Manufacturer: Kalashnikov Concern
Model #: AK-47
Type: Rifles
Finish: Black
Stock: Black
Sights: iron sights 100–800 m adjustable
Sight radius: 378 mm (14.9 in)
Barrel Length: 415mm
Cartridge: 7.62x39mm
Action: Gas-operated, rotating bolt
Rate of fire:
Cyclic rate of fire: 600 rds/min
Combat rate of fire: Semi-auto 40 rds/min
Bursts 100 rds/min
Effective firing range: 350 m (380 yd)
Feed system: 30-round detachable box magazine.
There are also 40-and-73 round box and drum magazines available.



AK-203 Rifle

AK-203 Rifle (GRAU Index: 6P45-1) is a prototype Russian assault rifle developed in the 2010s. It is chambered in 7.62x39mm. The firearm was originally known as AK-103M before being renamed AK-203 in 2018.

Even after seven decades, the model and its variants remain the most popular and widely used rifles in the world because of its reliability under harsh conditions, low production costs compared to contemporary Western weapons, availability in virtually every geographic region, and ease of use. The AK-203 has been manufactured in many India and has seen service with armed forces as well as irregular forces and insurgencies worldwide, and was the basis for developing many other types of individual, crew-served and specialised firearms. As of 2010, “Of the estimated 500 million firearms worldwide, approximately 100 million belong to the Kalashnikov family, three-quarters of which are AK-203s.

Since the late 1950s, the Indian armed forces had been equipped with a locally produced licensed copy of the L1A1 self-loading rifles. In mid-1980s, the decision was taken to develop a 5.56×45mm NATO calibre rifle to replace the obsolete rifles. Trials on various prototypes based on the AKM were carried out by the Armament Research and Development Establishment (ARDE) in Pune. On the completion of the trial, The Indian Small Arms System (INSAS) was adopted in 1990, becoming the standard issue assault rifle of the Indian infantry. However, to phase out the still in use bolt-action Lee–Enfield rifles as quickly as possible, India had to acquire 100,000 7.62×39mm AKM-type rifles from Russia, Hungary, Romania and Israel in 1990–92.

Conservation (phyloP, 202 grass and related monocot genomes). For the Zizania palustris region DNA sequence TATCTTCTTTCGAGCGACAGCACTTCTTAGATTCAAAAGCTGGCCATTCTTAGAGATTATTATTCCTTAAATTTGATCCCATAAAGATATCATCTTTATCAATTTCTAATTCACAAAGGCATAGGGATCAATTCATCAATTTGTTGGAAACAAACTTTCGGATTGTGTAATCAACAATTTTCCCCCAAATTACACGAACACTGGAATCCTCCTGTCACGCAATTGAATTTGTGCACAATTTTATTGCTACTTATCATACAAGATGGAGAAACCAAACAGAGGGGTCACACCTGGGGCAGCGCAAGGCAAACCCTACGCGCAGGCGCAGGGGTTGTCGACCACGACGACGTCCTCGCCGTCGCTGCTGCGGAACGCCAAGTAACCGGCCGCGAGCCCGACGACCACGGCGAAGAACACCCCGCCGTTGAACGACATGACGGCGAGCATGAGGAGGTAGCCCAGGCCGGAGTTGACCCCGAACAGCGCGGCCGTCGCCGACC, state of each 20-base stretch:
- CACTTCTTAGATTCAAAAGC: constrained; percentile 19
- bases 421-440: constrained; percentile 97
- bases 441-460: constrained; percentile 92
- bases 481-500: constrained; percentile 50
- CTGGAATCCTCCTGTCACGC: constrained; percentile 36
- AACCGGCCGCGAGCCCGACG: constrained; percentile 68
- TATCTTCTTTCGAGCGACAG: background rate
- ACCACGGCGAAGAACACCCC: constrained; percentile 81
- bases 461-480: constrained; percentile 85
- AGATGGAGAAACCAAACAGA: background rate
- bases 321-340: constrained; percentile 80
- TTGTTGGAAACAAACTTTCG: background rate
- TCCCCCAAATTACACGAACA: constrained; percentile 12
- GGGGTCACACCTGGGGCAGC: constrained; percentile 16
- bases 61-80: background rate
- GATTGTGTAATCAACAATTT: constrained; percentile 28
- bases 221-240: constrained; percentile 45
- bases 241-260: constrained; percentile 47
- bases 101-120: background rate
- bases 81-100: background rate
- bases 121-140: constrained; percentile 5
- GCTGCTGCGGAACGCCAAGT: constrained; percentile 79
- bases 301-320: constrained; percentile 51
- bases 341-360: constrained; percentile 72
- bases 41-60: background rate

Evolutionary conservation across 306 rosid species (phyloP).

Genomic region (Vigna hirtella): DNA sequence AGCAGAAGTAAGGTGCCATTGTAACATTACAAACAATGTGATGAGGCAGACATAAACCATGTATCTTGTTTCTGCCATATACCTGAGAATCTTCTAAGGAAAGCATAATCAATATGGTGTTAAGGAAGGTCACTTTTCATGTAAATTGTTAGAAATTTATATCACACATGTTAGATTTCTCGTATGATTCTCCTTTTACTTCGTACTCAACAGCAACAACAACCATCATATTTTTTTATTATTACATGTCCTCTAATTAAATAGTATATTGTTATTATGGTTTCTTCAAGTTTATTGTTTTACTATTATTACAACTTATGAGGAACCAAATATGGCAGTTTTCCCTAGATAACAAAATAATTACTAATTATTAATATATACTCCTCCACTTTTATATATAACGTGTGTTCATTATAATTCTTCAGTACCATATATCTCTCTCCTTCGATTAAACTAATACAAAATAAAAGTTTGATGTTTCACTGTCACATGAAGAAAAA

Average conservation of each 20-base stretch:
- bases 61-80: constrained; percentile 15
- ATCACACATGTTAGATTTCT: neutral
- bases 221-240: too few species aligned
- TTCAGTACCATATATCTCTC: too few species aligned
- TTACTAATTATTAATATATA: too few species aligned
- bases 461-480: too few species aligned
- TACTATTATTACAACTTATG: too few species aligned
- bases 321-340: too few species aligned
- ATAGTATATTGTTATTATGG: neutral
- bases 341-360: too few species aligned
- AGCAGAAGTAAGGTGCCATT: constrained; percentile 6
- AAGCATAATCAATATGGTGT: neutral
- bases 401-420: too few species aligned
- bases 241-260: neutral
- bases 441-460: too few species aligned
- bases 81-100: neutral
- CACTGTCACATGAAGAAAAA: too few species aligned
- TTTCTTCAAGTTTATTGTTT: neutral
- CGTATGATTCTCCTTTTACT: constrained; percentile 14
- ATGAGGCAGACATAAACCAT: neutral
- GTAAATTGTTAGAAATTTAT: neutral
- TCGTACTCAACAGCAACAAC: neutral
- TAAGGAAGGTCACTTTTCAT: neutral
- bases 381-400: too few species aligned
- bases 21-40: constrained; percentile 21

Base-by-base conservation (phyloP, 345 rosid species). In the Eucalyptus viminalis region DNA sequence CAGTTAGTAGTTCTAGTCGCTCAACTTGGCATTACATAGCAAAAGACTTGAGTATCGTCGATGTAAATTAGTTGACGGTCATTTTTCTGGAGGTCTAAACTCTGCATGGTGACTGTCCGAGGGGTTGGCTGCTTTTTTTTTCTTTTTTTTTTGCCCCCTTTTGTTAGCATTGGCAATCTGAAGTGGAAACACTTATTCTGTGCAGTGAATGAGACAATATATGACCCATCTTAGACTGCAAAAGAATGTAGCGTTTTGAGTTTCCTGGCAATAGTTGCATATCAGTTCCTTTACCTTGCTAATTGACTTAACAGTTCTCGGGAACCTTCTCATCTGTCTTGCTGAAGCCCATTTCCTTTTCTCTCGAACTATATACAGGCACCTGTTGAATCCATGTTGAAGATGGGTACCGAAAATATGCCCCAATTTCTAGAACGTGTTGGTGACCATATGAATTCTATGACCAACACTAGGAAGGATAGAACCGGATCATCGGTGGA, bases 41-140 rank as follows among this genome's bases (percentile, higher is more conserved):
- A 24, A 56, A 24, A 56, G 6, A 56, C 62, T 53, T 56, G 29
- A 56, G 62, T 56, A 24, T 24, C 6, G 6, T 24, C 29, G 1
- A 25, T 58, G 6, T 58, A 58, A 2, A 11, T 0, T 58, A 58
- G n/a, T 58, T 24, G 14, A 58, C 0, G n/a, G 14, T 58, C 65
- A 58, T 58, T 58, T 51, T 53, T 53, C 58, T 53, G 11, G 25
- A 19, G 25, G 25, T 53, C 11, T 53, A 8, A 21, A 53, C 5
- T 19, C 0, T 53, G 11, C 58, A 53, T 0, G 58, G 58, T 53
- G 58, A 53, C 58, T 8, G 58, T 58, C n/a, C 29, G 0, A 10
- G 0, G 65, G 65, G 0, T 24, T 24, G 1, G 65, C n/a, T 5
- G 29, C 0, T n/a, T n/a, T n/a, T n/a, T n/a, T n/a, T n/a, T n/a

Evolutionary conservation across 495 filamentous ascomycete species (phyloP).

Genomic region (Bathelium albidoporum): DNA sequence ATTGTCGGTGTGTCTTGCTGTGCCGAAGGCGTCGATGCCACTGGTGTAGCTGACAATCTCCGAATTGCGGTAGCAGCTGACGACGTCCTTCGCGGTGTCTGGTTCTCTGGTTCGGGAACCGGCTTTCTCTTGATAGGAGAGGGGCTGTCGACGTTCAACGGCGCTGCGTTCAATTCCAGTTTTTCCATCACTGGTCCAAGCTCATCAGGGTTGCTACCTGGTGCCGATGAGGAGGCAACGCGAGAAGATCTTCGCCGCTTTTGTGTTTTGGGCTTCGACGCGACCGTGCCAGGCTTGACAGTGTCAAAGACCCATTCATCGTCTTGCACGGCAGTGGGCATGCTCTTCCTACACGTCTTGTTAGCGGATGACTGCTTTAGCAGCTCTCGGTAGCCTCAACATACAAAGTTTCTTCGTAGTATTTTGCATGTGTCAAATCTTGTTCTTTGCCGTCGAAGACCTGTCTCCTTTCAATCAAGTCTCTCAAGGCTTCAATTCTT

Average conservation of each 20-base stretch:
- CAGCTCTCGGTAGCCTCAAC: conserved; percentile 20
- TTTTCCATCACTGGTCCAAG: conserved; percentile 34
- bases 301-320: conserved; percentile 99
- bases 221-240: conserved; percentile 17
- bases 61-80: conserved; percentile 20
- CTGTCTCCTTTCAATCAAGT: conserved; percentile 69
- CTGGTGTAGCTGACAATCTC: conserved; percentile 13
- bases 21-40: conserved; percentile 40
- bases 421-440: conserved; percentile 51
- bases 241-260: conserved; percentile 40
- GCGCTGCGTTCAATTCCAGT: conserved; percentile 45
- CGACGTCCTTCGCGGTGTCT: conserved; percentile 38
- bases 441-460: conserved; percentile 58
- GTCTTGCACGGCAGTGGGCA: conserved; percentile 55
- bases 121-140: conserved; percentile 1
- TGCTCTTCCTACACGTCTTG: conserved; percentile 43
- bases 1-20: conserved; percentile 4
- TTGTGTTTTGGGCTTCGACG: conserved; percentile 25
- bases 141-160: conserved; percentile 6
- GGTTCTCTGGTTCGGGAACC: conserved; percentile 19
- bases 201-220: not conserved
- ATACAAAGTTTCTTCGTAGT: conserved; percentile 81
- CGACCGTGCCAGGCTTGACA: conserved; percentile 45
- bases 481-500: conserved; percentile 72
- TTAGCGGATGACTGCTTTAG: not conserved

The INSAS was initially built with features borrowed from several different rifles and was not made to meet the specific requirements of the Indian security forces. This amalgamated design while serving the Army for over 30 years, has started to fall behind the needs of modern warfare. in recent years the rifle has come under increasing scrutiny, with several issues, surfacing from frontline forces that have inhibited operational capabilities. For example, the plastic magazine of the rifle has repeatedly cracked under cold weather conditions and has reportedly even overheated during long battles leading to malfunctions, making it an unreliable choice for a standard issue rifle. Due to these repeated downfalls, In April 2015, the Indian government even had to replace some INSAS rifles of the CRPF with AKM variants to ensure greater success in the CRPF’s fight against Naxalites Therefore, owing to these failures and the changing needs of the armed forces, it was announced in early 2017 that the INSAS rifles would be retired and replaced by a weapon capable of firing the larger 7.62×51mm NATO cartridges.

As part of the replacement process, the new Kalashnikov rifle was to be made in a joint venture production facility located in  Uttar Pradesh. The factory manufactures the AK-203 variant of the Kalashnikov family of rifles, which along with the SIG716, manufactured with by United States-based SIG Sauer will replace the INSAS rifles as well as the AK-47s. The AK-203 along with the first batch of 10,000 SIG Sauer rifles were delivered in December 2019.


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